About 1500 Boston College students demonstrated outside a meeting of their board of trustees yesterday afternoon, in protest of a rumored $335 tuition increase which the board verified later last night.
The Ad Hoc Committee to Fight the Hike, a coalition consisting of the student newspaper The Heights, the student radio station WZBC and the undergraduate government caucus, the legislative branch of the Undergraduate Government of Boston College (UGBC), organized the tuition demonstration which picketed and chanted outside the meeting between 2 and 4 p.m.
Patrick J. Carome, a spokesman for the coalition, said yesterday the groups formed the committee ten days ago because the executive branch of the UGBC was not corresponding agency in China negotiated the exchange agreement in October, with the U.S. government designating the CSC as its operating arm to administer the agreement, Bemer said.
Roy M. Hofheinz, director of the Fairbank Center for East Asian Research and professor of Government, said Thursday if the exchange is approved, the participants will enter China in mid- January, following briefings in Washington.
Hofheinz said the exchange was not a certainty. He said there was a risk that political troubles in China, as evidenced by recent wall poster campaigns in Peking, could cause the exchange to be delayed or canceled, especially if unrest spreads to the universities.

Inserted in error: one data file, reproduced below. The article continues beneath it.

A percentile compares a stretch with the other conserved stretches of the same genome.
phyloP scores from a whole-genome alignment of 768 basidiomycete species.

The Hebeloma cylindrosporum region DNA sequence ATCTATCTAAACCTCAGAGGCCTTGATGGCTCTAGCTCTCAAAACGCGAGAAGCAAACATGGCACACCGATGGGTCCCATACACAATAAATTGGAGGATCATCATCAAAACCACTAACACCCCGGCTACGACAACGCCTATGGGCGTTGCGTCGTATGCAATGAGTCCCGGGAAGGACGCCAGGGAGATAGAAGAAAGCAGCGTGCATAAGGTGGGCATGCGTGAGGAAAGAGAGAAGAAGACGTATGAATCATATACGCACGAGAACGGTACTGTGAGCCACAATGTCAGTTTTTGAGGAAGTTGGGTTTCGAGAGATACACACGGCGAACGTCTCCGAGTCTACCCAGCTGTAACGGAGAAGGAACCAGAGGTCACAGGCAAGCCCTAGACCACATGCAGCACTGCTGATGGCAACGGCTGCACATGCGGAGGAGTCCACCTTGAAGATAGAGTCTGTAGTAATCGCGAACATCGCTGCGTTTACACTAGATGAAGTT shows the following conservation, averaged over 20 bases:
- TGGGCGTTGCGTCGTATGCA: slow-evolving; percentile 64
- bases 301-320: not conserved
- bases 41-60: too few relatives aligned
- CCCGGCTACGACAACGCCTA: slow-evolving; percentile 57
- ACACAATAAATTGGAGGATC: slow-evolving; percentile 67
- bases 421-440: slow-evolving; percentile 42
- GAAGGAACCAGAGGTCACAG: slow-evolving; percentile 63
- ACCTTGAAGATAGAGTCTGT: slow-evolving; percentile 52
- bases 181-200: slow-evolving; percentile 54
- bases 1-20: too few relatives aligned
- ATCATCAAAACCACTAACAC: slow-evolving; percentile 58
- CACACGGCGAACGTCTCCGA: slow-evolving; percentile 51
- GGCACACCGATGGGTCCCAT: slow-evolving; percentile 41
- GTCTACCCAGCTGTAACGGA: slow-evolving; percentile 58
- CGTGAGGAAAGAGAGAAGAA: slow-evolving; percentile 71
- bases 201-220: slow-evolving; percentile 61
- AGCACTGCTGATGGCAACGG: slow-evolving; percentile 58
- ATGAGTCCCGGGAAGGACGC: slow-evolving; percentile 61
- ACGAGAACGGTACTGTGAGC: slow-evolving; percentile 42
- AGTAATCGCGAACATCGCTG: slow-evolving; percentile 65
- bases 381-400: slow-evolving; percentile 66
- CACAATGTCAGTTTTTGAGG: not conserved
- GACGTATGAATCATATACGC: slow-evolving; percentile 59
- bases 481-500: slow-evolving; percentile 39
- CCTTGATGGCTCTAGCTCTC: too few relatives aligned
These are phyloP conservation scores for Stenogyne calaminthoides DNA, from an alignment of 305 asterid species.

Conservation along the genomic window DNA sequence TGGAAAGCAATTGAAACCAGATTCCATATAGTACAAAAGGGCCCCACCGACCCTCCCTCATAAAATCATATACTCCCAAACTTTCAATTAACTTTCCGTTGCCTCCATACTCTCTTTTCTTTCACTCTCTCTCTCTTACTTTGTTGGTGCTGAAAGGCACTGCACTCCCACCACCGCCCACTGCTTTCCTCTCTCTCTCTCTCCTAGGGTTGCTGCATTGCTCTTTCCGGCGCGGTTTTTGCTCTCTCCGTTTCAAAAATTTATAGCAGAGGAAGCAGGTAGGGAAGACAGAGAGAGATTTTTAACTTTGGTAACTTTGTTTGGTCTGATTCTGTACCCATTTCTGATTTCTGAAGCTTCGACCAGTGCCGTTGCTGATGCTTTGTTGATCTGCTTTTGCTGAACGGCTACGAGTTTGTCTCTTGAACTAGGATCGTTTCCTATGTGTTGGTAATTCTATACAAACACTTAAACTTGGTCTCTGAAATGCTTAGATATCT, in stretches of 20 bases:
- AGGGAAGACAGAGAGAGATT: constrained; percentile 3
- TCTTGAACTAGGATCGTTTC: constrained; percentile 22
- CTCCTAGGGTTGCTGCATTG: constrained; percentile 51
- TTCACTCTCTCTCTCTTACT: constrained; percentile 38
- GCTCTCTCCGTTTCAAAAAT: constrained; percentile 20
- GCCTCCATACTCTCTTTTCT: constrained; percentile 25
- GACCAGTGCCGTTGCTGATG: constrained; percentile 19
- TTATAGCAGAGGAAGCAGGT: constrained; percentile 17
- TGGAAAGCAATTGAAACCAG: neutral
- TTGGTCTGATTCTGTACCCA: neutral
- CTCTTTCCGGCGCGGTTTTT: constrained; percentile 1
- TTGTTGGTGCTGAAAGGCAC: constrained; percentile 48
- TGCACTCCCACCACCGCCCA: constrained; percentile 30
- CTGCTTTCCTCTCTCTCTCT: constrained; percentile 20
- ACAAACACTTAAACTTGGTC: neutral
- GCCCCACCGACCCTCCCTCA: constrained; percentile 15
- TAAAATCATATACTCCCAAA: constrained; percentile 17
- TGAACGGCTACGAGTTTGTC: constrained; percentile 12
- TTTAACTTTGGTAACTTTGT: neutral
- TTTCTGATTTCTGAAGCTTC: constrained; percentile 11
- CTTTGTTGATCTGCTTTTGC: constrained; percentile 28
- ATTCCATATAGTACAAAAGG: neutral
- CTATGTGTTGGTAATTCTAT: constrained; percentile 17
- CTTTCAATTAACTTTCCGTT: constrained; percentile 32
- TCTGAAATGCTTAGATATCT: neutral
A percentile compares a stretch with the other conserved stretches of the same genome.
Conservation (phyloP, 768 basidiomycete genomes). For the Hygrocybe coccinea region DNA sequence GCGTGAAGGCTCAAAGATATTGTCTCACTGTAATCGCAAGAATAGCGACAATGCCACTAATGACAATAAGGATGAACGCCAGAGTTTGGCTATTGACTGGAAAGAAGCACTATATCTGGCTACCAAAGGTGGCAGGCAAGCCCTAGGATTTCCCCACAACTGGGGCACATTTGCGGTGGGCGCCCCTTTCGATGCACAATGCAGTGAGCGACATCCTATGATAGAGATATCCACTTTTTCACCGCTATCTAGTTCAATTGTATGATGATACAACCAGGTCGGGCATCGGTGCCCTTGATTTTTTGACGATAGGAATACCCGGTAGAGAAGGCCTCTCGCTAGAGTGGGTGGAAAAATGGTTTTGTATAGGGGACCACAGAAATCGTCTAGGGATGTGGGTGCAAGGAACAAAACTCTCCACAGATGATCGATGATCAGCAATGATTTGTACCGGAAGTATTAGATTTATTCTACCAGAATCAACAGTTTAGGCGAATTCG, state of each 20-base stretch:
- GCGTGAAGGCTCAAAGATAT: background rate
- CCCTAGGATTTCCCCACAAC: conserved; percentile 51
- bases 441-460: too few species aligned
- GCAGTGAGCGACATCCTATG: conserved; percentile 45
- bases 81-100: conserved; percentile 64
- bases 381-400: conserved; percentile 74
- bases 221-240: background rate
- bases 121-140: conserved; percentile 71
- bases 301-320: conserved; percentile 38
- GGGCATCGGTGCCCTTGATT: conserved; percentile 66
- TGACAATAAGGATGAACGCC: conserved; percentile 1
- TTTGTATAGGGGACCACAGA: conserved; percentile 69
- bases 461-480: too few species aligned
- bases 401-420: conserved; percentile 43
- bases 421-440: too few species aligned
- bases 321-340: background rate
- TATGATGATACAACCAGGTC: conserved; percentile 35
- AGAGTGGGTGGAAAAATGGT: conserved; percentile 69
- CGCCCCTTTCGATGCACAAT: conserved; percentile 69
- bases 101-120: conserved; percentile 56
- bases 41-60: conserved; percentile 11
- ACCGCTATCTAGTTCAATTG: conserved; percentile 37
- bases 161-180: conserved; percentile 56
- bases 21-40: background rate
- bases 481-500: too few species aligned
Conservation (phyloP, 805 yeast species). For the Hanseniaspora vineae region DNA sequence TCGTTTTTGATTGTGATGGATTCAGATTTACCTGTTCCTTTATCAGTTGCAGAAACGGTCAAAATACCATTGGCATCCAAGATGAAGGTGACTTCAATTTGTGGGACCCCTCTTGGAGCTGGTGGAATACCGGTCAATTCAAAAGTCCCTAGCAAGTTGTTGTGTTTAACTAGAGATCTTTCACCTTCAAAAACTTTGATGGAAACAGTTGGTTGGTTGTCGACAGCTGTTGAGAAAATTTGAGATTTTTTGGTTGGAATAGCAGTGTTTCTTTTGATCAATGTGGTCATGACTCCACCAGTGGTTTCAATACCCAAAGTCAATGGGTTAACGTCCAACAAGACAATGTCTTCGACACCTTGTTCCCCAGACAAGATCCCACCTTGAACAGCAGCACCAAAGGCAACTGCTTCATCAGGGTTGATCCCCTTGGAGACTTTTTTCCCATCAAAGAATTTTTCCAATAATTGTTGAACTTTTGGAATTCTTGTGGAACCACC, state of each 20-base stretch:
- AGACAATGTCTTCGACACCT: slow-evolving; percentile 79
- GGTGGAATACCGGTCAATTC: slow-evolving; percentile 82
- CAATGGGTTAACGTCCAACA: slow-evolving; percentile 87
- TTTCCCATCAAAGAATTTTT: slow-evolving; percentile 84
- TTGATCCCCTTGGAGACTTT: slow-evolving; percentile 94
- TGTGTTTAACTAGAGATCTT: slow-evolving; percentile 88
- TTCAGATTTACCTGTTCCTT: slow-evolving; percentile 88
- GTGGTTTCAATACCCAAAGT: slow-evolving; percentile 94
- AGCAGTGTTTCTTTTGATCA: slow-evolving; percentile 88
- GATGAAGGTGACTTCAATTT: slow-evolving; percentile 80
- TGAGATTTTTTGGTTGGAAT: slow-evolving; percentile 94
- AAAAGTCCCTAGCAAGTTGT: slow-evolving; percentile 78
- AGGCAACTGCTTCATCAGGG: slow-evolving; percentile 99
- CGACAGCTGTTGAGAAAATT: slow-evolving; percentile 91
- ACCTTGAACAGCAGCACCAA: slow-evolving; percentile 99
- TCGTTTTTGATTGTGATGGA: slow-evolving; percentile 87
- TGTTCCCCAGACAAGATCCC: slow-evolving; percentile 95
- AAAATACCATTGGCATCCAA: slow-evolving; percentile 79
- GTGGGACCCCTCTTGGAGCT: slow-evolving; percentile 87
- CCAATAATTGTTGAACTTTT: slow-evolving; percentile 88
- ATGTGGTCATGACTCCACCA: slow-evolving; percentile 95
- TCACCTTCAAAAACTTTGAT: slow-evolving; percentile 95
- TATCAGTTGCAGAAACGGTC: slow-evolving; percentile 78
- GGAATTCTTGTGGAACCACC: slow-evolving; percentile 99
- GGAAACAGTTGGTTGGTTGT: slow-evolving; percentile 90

Hofheinz said the program is extremely important symbolically. In the past the Chinese had refused to conduct such exchanges until the diplomatic impass between the two nations is resolved, he said.
Dropping this requirement shows how highly the Chinese regard training and modernization, Hofheinz said.
Gold said applications for the program were available October 25, and due November 13. Gold said he was notified Tuesday his name was one of the seven being submitted to the Chinese.
The 30-year-old Gold majored in Chinese studies and English as an undergraduate at Oberlin College.
In 1970 he went to Taiwan, where he taught English for two years, before returning to Harvard in 1973, where he received an M.A. in East Asian studies.
Gold's interest in modern Chinese affairs was stimulated when he toured the U.S. as a translator with two delegations from the People's Republic in the summer of 1974, he said.
Gold said he would like to study either modern Chinese literature or social change in China in the period after the establishment of the People's Republic in 1949.
These areas are the subject of intense debate in China, Gold said, adding that it is unclear whether such courses would be available to the American students.
Gold said the CSC will provide money for transportation, living expenses, tuition, and a small allowance.
The CSC was organized by the National Academy of Science, the American Council of Learned Societies, and the Social Science Research Council, Gold said.